Martinez Patterson v. AT&T Services Inc

Filing 74

ORDER denying Plaintiff's 66 Motion for Reconsideration. Signed by Judge Ricardo S. Martinez. (PM)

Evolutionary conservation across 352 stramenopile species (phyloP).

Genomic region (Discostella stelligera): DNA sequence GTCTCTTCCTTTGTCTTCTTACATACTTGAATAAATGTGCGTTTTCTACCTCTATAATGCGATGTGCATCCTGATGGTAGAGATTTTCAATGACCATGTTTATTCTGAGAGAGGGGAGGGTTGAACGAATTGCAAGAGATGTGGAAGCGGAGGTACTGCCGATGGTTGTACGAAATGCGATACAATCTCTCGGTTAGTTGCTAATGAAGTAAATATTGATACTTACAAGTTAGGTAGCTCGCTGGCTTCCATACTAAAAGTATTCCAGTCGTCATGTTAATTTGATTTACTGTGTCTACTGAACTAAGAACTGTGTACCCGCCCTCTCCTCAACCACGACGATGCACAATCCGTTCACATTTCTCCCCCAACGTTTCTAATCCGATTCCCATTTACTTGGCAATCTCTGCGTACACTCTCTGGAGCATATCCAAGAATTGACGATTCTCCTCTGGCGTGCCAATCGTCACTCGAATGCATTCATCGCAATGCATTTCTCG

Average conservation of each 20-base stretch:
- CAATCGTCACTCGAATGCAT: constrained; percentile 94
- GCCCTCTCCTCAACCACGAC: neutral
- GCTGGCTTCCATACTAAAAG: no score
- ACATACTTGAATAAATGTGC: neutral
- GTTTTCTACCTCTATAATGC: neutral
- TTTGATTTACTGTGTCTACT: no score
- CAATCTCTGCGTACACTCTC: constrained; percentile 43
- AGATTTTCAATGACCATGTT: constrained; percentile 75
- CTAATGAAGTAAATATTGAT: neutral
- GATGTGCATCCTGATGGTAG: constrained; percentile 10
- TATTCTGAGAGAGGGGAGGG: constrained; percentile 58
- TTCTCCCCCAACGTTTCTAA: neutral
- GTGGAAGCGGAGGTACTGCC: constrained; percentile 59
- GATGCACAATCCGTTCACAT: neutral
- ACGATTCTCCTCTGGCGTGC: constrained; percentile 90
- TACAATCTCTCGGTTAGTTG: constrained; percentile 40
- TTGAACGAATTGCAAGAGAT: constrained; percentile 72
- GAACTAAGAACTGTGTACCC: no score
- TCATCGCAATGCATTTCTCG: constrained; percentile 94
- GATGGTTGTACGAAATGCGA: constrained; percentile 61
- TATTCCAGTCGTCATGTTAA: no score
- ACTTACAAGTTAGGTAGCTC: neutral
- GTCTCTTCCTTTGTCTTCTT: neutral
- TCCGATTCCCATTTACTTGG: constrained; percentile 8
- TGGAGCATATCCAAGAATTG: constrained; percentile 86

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  1 2 3 4 5 6 UNITED STATES DISTRICT COURT WESTERN DISTRICT OF WASHINGTON AT SEATTLE 7 8 9 10 11 12 13 14 15 16 MARIA DEL CARMEN MARTINEZ PATTERSON, Case No. C18-1180-RSM ORDER DENYING PLAINTIFF’S MOTION FOR RECONSIDERATION Plaintiff, v. AT&T SERVICES INC., a Delaware Corporation, Defendant. 17 18 I. INTRODUCTION 19 This matter comes before the Court on Plaintiff Maria del Carmen Martinez-Patterson’s 20 Motion for Reconsideration of the Court’s order granting summary judgment dismissal. Dkt. #66. 21 The Court has determined that response briefing from Defendant AT&T Services Inc. (“AT&T”) 22 23 24 is unnecessary. See Local Rules W.D. Wash. LCR 7(h)(3). II. BACKGROUND 25 A full background of this case is not necessary given the Court’s previous orders in this 26 matter. See Dkt. #64. Plaintiff is a Hispanic woman of Filipino and Spanish heritage who worked 27 as a Database Administrator for AT&T from 2000 until her termination in December 2016. 28 ORDER DENYING PLAINTIFF’S MOTION FOR RECONSIDERATION - 1   1 Plaintiff filed this action against AT&T on August 18, 2018, alleging violations of 42 U.S.C. § 2 1981, the Washington Law Against Discrimination (“WLAD”), the Family Medical Leave Act, 3 the Washington Family Leave Act, as well as claims for wrongful discharge and lost wages under 4 RCW 49.52 and 49.48. Dkt. #1. On August 16, 2021, this Court granted summary judgment 5 6 7 dismissal of Plaintiff’s claims. Dkt. #64. In its dismissal order, the Court analyzed Plaintiff’s claims under the burden-shifting 8 framework set forth in McDonnell Douglas Corp. v. Green, 411 U.S. 792 (1973), which provides 9 that the plaintiff bears the initial burden of establishing a prima facie case by raising an inference 10 11 12 of discrimination. Tex. Dep’t of Cmty. Affairs v. Burdine, 450 U.S. 248, 253–54 (1981). The Court concluded that Plaintiff established a prima facie case by raising an inference of 13 discrimination as to her low ratings within her working group (“AWG 1”) and her selection for 14 termination. Dkt. #64 at 13-15. Specifically, the Court found it undisputed that Plaintiff is a 15 member of a protected class, that she was qualified for her position as a Database Administrator, 16 that she suffered an adverse employment action when she was terminated, and that similarly 17 18 19 situated employees outside the protected class—the other Database Administrators in AWG 1— were not terminated. 20 The Court likewise found that AT&T met its burden to show legitimate business reasons 21 for Plaintiff’s low ranking and termination. Id. at 15-16. The record established that Plaintiff’s 22 23 24 position was eliminated as part of a workforce reduction, for which Plaintiff was selected from the four Database Administrators in AWG 1 because she ranked the lowest in the assessment. 25 See Shokri v. Boeing Co., 311 F. Supp. 3d 1204, 1212–13 (W.D. Wash. 2018), aff’d, 777 F. App’x 26 886 (9th Cir. 2019) (holding that a force reduction is a legitimate, nondiscriminatory reason for 27 termination under Section 1981 and the WLAD). The record further established that Plaintiff’s 28 ORDER DENYING PLAINTIFF’S MOTION FOR RECONSIDERATION - 2   1 low ranking in the assessment was due to non-discriminatory reasons—specifically, Plaintiff’s 2 defensiveness and volatility that impaired colleagues’ ability to communicate with Plaintiff and 3 work with her on projects. See Dkt. #64 at 16 (citing year-end reviews and testimony from 4 colleagues and supervisors). 5 6 7 Because AT&T articulated legitimate business reasons for Plaintiff’s assessment rating and termination, the burden shifted back to Plaintiff to demonstrate that those reasons were merely 8 pretext for intentional discrimination. To establish pretext, Plaintiff could either rely on direct 9 evidence, such as discriminatory statements or actions, or circumstantial evidence that “requires 10 11 12 an additional inferential step to demonstrate discrimination.” Coghlan v. American Seafoods Co. LLC, 413 F.3d 1090, 1095 (9th Cir. 2005). When circumstantial evidence is used, “a plaintiff 13 must put forward specific and substantial evidence challenging the credibility of the employer’s 14 motives.” Vasquez v. Cnty. of Los Angeles, 349 F.3d 634, 641 (9th Cir. 2003) (citations omitted) 15 (emphasis added). 16 Plaintiff offered no direct evidence of discrimination. Instead, her argument for pretext 17 18 “hinge[d] entirely on an email exchange between another Database Administrator, Anstin Hall, 19 and David Whittington, who was in charge of communicating information regarding workforce 20 reduction procedures.” Dkt. #64 at 17. The email that Plaintiff relied upon was a communication 21 dated October 17, 2016, wherein Mr. Whittington informed Mr. Hall that there would be a “small 22 23 24 reduction” on October 28, 2016, but that “all have been notified already if impacted.” Dkt. #58-2 at 17-18. AT&T did not dispute that Plaintiff was not notified of her termination until October 25 28, 2016. Nevertheless, the Court found that this single email was “insufficient to raise a genuine 26 dispute as to whether AT&T’s legitimate business reasons were a pretext for intentional 27 discrimination.” Dkt. #64 at 18. Given that Ms. Russo and Mr. Rossi were informed of their own 28 ORDER DENYING PLAINTIFF’S MOTION FOR RECONSIDERATION - 3   1 designations for surplus the same day as Plaintiff, the Court reasoned that Mr. Whittington’s email 2 was, at most, “weak circumstantial evidence” from which no reasonable juror could conclude that 3 discrimination had occurred. Id. 4 5 6 7 8 On August 30, 2021, Plaintiff moved for reconsideration based on two manifest errors of law: (1) the Court erroneously construed Reeves v. Sanderson Plumbing Products, 530 U.S. 133, 143 (2000), when it dismissed Plaintiff’s discrimination claims under Section 1981 and the WLAD; and (2) it failed to draw all factual and legal inferences in favor of Plaintiff. Dkt. #66. 9 III. 10 11 12 DISCUSSION “Motions for reconsideration are disfavored.” Local Rules W.D. Wash. LCR 7(h)(1). “The court will ordinarily deny such motions in the absence of a showing of manifest error in the 13 prior ruling or a showing of new facts or legal authority which could not have been brought to its 14 attention earlier with reasonable diligence.” Id.1 15 16 Plaintiff argues that the Court committed a manifest error in law when it cited Reeves for the proposition that summary judgment is appropriate where there is only a “weak issue of fact 17 18 as to whether the employer’s reason was untrue and there [is] abundant and uncontroverted 19 independent evidence that no discrimination had occurred . . . .” 530 U.S. at 148. Plaintiff argues 20 that Reeves provides for “two specific circumstances under which evidence of pretext may be 21 disregarded”: (1) where the plaintiff calls the employer’s explanation into question “but does so 22 23 in a way that conclusively demonstrates that the real explanation for the employer’s behavior is 24 25 26 27 28 1 Although Plaintiff has moved for reconsideration pursuant to LCR 7(h), Plaintiff’s motion may be construed as a motion to alter or amend judgment under Fed. R. Civ. P. 59(e), given that judgment has been entered in this matter. See Dkt. #65. However, because the Court finds no manifest error of law in its order granting summary judgment, Plaintiff’s motion for reconsideration fails under either provision. See Turner v. Burlington N. Santa Fe R. Co., 338 F.3d 1058, 1063 (9th Cir. 2003) (motion to alter or amend judgment may be granted if motion is necessary to correct manifest errors of law or fact upon which the judgment is based). ORDER DENYING PLAINTIFF’S MOTION FOR RECONSIDERATION - 4   1 not discrimination, but some other motivation”; or (2) where there is abundant independent 2 evidence in the record that no discrimination has occurred. Dkt. #66 at 5 (quoting Aka v. 3 Washington Hospital Center, 156 F.3d 1284, 1291 (D.C. Cir. 1998)) (internal quotations omitted). 4 Plaintiff argues that neither situation is present here—she did not demonstrate an alternate, non- 5 6 7 discriminatory explanation for her employer’s behavior, nor is there “abundant independent evidence” that no discrimination has occurred. Id. at 5-6. Furthermore, Plaintiff argues that the 8 Court impermissibly drew a factual inference in favor of AT&T when it concluded that the 9 evidence in the record “suggest[ed] that Mr. Whittington was either confused or misinformed 10 11 12 when he replied to Mr. Hall.” Id. at 6 (citing Dkt. #64 at 18). The Court finds no manifest legal error in its previous holding. Ninth Circuit precedent 13 requires a plaintiff relying on circumstantial evidence to present “specific and substantial 14 evidence challenging the credibility of the employer’s motives” to survive summary judgment, 15 and the single email by Mr. Whittington does not satisfy this burden. Vasquez, 349 F.3d at 641 16 (emphasis added). Even if the Court were to apply out-of-circuit case Aka here, Mr. Whittington’s 17 18 email does not amount to evidence of pretext that the Court erroneously disregarded. When 19 viewed in the light most favorable to Plaintiff, Mr. Whittington’s email merely raises a dispute of 20 fact as to when individuals designated for surplus were supposed to be notified. It does not raise 21 any inference that the reduction in force was a false, pretextual reason for her termination. The 22 23 24 record demonstrates that a smaller wave of reductions occurred on October 28, 2016, and that the Database Administrators in AWG 1 were one of the groups considered in that reduction. See Dkt. 25 #64 at 15 (citing Dkt. #25 at ¶¶ 7-9; Dkt. #53 at ¶¶ 71-72; Dkt. #56 (sealed)). Indeed, while 26 Plaintiff was not given advanced notice that her position was eliminated, neither were Mr. Rossi 27 28 ORDER DENYING PLAINTIFF’S MOTION FOR RECONSIDERATION - 5   1 2 and Ms. Russo, who learned that their positions were also eliminated as part of the surplus the same day as Plaintiff. See Dkt. #53 at ¶¶ 72-74; Dkt. #51 at ¶¶ 36-41. 3 Plaintiff also argues that the eliminations of Mr. Rossi’s and Ms. Russo’s positions are 4 irrelevant, given that they were her supervisors and therefore not “similarly situated” to Plaintiff. 5 6 7 Dkt. #66 at 6. This argument is unavailing. Even though Mr. Rossi and Ms. Russo were not Database Administrators in AWG 1, the fact that both managers were designated for surplus the 8 same day as Plaintiff, without advanced notice, undercuts any inference drawn from Mr. 9 Whittington’s email that AT&T’s explanation is unworthy of credence. See Aragon v. Republic 10 11 12 Silver State Disposal, Ind., 292 F.3d 654, 658–59 (9th Cir. 2002) (to defeat summary judgment, plaintiff must demonstrate that the “articulated reason is a pretext for unlawful discrimination by 13 either directly persuading the court that a discriminatory reason more likely motivated the 14 employer or indirectly by showing that the employer’s proffered explanation is unworthy of 15 credence.”) (internal citation and quotations omitted). 16 For these reasons, the Court finds no error in its conclusion that Mr. Whittington’s email 17 18 did not amount to specific and substantial circumstantial evidence of pretext necessary to survive 19 summary judgment. See Kulumani v. Blue Cross Blue Shield Ass’n, 224 F.3d 681, 685 (7th Cir. 20 2000) (“Reeves makes it clear . . . that pretext means a dishonest explanation, a lie rather than an 21 oddity or an error.”) (citing Reeves, 530 U.S. at 146). Having concluded that it committed no 22 23 manifest error of law, the Court denies reconsideration of its order granting summary judgment. IV. 24 CONCLUSION 25 Having reviewed Plaintiff’s Motion, the Court’s order granting summary judgment, and 26 the remainder of the record, it is hereby ORDERED that Plaintiffs’ Motion for Reconsideration, 27 Dkt. #66, is DENIED. 28 ORDER DENYING PLAINTIFF’S MOTION FOR RECONSIDERATION - 6   1 DATED this 29th day of September, 2021. 2 3 4 5 6 A RICARDO S. MARTINEZ CHIEF UNITED STATES DISTRICT JUDGE 7 8 9 10 11 12 13 14 15 16 17 18 19 20 21 22 23 24 25 26 27 28 ORDER DENYING PLAINTIFF’S MOTION FOR RECONSIDERATION - 7